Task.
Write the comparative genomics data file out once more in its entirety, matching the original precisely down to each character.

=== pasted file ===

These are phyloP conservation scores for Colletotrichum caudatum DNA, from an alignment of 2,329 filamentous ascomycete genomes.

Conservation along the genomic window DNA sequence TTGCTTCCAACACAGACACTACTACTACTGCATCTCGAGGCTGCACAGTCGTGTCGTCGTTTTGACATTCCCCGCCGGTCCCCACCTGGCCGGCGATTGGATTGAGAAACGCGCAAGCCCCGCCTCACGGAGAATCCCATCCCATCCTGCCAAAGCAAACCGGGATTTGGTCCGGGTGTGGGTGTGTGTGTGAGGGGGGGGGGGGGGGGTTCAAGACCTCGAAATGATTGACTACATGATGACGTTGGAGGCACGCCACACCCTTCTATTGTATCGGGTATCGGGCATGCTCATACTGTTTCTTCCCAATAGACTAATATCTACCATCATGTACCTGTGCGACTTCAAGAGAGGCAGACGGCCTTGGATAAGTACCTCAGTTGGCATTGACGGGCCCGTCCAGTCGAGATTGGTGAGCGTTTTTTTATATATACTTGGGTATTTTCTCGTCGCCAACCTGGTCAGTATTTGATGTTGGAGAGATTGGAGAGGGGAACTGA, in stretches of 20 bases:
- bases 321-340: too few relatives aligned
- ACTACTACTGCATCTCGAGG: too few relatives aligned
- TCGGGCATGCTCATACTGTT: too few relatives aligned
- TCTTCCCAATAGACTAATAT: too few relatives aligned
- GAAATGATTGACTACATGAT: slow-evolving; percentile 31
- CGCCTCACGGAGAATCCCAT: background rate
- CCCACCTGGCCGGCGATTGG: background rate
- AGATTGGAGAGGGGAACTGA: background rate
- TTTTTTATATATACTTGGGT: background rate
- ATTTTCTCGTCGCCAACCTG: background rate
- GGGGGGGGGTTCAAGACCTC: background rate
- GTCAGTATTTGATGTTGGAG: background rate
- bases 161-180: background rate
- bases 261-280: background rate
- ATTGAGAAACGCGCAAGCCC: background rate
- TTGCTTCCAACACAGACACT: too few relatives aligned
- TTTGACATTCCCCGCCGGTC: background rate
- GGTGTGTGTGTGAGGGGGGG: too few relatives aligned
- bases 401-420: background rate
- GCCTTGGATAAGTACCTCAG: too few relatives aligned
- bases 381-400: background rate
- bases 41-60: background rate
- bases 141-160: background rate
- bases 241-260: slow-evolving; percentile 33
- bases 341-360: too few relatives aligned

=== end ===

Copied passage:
These are phyloP conservation scores for Colletotrichum caudatum DNA, from an alignment of 2,329 filamentous ascomycete genomes.

Conservation along the genomic window DNA sequence TTGCTTCCAACACAGACACTACTACTACTGCATCTCGAGGCTGCACAGTCGTGTCGTCGTTTTGACATTCCCCGCCGGTCCCCACCTGGCCGGCGATTGGATTGAGAAACGCGCAAGCCCCGCCTCACGGAGAATCCCATCCCATCCTGCCAAAGCAAACCGGGATTTGGTCCGGGTGTGGGTGTGTGTGTGAGGGGGGGGGGGGGGGGTTCAAGACCTCGAAATGATTGACTACATGATGACGTTGGAGGCACGCCACACCCTTCTATTGTATCGGGTATCGGGCATGCTCATACTGTTTCTTCCCAATAGACTAATATCTACCATCATGTACCTGTGCGACTTCAAGAGAGGCAGACGGCCTTGGATAAGTACCTCAGTTGGCATTGACGGGCCCGTCCAGTCGAGATTGGTGAGCGTTTTTTTATATATACTTGGGTATTTTCTCGTCGCCAACCTGGTCAGTATTTGATGTTGGAGAGATTGGAGAGGGGAACTGA, in stretches of 20 bases:
- bases 321-340: too few relatives aligned
- ACTACTACTGCATCTCGAGG: too few relatives aligned
- TCGGGCATGCTCATACTGTT: too few relatives aligned
- TCTTCCCAATAGACTAATAT: too few relatives aligned
- GAAATGATTGACTACATGAT: slow-evolving; percentile 31
- CGCCTCACGGAGAATCCCAT: background rate
- CCCACCTGGCCGGCGATTGG: background rate
- AGATTGGAGAGGGGAACTGA: background rate
- TTTTTTATATATACTTGGGT: background rate
- ATTTTCTCGTCGCCAACCTG: background rate
- GGGGGGGGGTTCAAGACCTC: background rate
- GTCAGTATTTGATGTTGGAG: background rate
- bases 161-180: background rate
- bases 261-280: background rate
- ATTGAGAAACGCGCAAGCCC: background rate
- TTGCTTCCAACACAGACACT: too few relatives aligned
- TTTGACATTCCCCGCCGGTC: background rate
- GGTGTGTGTGTGAGGGGGGG: too few relatives aligned
- bases 401-420: background rate
- GCCTTGGATAAGTACCTCAG: too few relatives aligned
- bases 381-400: background rate
- bases 41-60: background rate
- bases 141-160: background rate
- bases 241-260: slow-evolving; percentile 33
- bases 341-360: too few relatives aligned